The sake alcohol is then separated from the solid rice.  The liquid sake is then ready for a second fermentation process, whereby bacteria converts the alcohol into acetic acid, concentrated vinegar – in this case, rice vinegar.  The concentrated vinegar is diluted with water to 4.3% acidity and is ready to be mixed with sushi rice and sold to the sushi bars.

From the Front Lines 3:  The Making Of Nori

NO•RI / nōrȇ/ an edible seaweed eaten either fresh or dried in sheets.

Nori is not a vegetable; it is a form of algae, a simple organism that grows in the water.  Actually, nori starts its life on land, where the nori seeds are sprouted, and is then taken out to sea to grow on nets.  As the nori grows in the sea nets, it is possible for unwanted sea creatures (e.g., sea horses) to get caught in the nori or in the nets.  Once grown to maturity, the nori is then harvested. This harvested nori is then brought into a manufacturing facility where it first undergoes a visual inspection to remove any hidden marine life or unwanted seaweed.

Next, the nori is washed and filtered to remove sand and other debris.  After the nori is softened, it goes through a second filter.  After washing and filtering, the nori is ready to be cut, sized, and toasted.

The seaweed is cut, shaped, and pressed down into shaping boxes.  It is pressed to remove excess water and is formed into sheets, whereupon the nori is dried for two hours at 50oC.  Upon completion of this first drying process, the nori is then separated from its shaping boxes and is transported for a computer visual inspection for abnormalities in color and texture.  If an unwelcomed seahorse were to pass through the filtration systems and baking process, it would be spotted by the optisorter on the line and the nori sheet would be discarded.  The sheets are then boxed for a second drying in an electric oven at 80oC to make them more crispy.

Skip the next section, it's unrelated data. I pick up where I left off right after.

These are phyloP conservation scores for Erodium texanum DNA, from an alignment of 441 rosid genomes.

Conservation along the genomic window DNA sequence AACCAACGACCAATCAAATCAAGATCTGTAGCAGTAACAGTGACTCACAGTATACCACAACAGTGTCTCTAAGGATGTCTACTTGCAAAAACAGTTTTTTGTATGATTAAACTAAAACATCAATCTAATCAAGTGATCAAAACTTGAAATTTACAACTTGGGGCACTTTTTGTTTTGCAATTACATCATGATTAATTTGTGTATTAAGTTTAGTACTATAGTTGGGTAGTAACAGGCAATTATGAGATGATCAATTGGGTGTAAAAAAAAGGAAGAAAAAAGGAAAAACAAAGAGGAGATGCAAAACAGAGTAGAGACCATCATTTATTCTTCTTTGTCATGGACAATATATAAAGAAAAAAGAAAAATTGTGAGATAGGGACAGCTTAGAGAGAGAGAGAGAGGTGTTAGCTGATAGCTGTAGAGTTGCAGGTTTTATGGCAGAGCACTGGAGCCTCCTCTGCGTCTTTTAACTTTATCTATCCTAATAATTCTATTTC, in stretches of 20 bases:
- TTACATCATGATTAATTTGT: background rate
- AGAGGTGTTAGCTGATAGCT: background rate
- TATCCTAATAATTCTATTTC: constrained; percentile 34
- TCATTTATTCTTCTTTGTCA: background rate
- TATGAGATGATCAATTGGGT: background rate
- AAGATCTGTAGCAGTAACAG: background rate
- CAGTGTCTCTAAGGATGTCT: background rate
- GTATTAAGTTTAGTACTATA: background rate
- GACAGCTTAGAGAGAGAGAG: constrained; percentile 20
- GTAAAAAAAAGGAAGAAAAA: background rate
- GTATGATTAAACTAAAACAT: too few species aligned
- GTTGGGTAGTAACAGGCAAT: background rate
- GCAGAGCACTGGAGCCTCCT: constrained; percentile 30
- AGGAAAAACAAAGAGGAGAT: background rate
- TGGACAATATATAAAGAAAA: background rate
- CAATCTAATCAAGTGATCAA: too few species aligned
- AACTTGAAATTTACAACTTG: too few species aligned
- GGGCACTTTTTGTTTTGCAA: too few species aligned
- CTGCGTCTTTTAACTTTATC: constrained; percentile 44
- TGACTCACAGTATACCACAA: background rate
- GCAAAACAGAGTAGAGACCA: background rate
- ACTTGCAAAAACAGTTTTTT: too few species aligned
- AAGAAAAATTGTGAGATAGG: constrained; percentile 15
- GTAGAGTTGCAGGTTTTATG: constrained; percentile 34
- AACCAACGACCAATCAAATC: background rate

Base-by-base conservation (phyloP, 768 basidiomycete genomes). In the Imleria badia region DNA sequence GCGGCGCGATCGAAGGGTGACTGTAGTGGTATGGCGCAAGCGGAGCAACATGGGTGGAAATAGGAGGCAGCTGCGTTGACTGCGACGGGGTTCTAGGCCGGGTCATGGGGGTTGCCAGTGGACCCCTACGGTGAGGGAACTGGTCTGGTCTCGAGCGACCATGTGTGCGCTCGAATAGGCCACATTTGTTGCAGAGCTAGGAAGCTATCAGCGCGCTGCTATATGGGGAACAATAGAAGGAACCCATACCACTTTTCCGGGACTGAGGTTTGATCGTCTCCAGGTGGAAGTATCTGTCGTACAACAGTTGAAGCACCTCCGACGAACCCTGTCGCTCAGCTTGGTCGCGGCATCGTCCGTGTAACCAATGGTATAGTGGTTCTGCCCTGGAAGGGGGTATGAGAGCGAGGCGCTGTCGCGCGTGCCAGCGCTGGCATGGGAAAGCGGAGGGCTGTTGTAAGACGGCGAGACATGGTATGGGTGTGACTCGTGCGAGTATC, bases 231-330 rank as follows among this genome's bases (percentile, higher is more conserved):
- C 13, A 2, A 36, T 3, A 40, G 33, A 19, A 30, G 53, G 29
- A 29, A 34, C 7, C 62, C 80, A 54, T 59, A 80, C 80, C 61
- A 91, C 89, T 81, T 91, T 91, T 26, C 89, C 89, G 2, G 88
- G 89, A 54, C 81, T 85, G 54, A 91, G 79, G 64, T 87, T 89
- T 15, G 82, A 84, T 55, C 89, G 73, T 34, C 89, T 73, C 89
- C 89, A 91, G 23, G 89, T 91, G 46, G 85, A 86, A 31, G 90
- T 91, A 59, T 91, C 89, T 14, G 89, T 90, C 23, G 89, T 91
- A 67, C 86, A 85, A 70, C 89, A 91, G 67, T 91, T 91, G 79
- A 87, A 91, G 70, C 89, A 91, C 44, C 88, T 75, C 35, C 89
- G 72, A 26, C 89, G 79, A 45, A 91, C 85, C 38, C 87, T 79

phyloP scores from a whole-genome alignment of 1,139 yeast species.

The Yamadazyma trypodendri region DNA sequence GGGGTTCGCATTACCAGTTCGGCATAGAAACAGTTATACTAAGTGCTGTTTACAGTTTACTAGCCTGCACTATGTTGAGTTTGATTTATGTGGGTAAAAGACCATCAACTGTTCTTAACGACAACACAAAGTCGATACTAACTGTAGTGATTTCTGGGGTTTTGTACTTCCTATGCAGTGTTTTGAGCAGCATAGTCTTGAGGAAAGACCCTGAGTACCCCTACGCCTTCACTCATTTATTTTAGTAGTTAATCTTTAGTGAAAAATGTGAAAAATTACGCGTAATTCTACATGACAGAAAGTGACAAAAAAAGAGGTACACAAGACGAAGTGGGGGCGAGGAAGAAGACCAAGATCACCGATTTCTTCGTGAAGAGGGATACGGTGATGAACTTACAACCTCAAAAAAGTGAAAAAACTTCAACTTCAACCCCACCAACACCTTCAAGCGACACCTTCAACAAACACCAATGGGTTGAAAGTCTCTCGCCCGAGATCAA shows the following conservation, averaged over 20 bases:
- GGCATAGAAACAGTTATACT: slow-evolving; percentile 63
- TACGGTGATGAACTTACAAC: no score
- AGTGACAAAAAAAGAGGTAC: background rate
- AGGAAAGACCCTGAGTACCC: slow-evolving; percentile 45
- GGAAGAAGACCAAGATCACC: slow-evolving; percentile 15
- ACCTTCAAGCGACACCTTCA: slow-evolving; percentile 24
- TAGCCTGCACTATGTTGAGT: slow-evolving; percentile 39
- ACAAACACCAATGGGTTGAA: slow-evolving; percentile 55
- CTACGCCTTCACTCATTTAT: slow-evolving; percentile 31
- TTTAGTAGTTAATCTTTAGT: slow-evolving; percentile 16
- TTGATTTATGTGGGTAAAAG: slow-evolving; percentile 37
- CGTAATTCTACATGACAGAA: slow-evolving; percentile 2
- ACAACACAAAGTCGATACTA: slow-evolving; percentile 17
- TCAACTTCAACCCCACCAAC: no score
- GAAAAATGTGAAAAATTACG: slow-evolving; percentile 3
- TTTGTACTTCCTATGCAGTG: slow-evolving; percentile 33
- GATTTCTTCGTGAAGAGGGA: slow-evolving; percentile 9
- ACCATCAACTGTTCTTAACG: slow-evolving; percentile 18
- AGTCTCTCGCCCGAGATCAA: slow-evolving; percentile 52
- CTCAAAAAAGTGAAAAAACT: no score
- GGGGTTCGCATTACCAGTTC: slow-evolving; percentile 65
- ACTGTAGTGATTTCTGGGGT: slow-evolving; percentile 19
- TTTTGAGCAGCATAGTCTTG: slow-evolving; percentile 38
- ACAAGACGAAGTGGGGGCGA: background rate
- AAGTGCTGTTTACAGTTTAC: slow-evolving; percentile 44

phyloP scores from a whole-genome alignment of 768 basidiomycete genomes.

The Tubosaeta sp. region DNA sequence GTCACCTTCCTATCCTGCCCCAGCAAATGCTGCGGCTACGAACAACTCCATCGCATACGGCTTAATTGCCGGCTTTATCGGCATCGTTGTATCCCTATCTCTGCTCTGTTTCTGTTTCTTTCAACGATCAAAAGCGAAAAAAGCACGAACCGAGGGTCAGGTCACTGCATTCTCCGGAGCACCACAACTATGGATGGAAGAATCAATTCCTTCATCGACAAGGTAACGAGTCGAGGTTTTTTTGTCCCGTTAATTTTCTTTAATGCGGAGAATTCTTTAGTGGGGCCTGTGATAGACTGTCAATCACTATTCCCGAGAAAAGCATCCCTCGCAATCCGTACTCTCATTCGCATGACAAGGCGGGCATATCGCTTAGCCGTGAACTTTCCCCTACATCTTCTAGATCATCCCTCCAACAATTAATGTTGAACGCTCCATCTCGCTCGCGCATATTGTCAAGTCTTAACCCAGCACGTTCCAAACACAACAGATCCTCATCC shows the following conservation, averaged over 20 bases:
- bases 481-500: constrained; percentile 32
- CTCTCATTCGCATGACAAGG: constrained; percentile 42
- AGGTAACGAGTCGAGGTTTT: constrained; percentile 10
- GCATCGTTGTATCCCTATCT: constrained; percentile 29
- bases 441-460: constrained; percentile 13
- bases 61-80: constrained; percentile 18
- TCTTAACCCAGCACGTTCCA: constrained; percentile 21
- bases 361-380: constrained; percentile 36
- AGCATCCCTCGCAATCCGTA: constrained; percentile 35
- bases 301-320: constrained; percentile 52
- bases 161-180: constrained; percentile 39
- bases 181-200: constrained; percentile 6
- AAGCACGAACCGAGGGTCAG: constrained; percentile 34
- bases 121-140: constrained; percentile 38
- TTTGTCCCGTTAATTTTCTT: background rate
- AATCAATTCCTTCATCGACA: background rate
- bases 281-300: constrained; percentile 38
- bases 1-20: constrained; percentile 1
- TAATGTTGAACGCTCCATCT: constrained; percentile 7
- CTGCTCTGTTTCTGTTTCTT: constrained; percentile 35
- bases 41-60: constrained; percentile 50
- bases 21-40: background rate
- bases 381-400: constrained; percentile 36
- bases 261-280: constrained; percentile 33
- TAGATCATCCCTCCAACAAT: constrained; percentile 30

Now that we have cited and certified all of the basic sushi components, and the sushi maker has created his Far Eastern masterpieces, there is one last hurdle to surmount:   What brocha does one recite over sushi?

From The STAR-K Institute of Halacha
Rabbi Mordechai Frankel, Director, Insights from the Institute

Regarding the appropriate brocha on sushi, the general rule for a dish with numerous ingredients is to recite a brocha on the primary ingredient (the ikkar and not on the secondary ingredients (the taffel).  The varieties of maki have different names depending upon the filling, which is generally not considered by the consumer to be secondary to the rice.  Irrespective of the filling, the food is known as ‘sushi’ due to the rice; it appears that the rice is not secondary to the filling, either.Furthermore, the filling and the rice are not cooked together, and remain distinct.  Therefore, both the filling and rice are primary ingredients, and both necessitate a brocha. For this reason, Rav Heinemann paskens that one should recite Mezonos on the rice, as well as the appropriate brocha over the filling.  The nori is secondary to the rice and other ingredients, and does not require a separate brocha.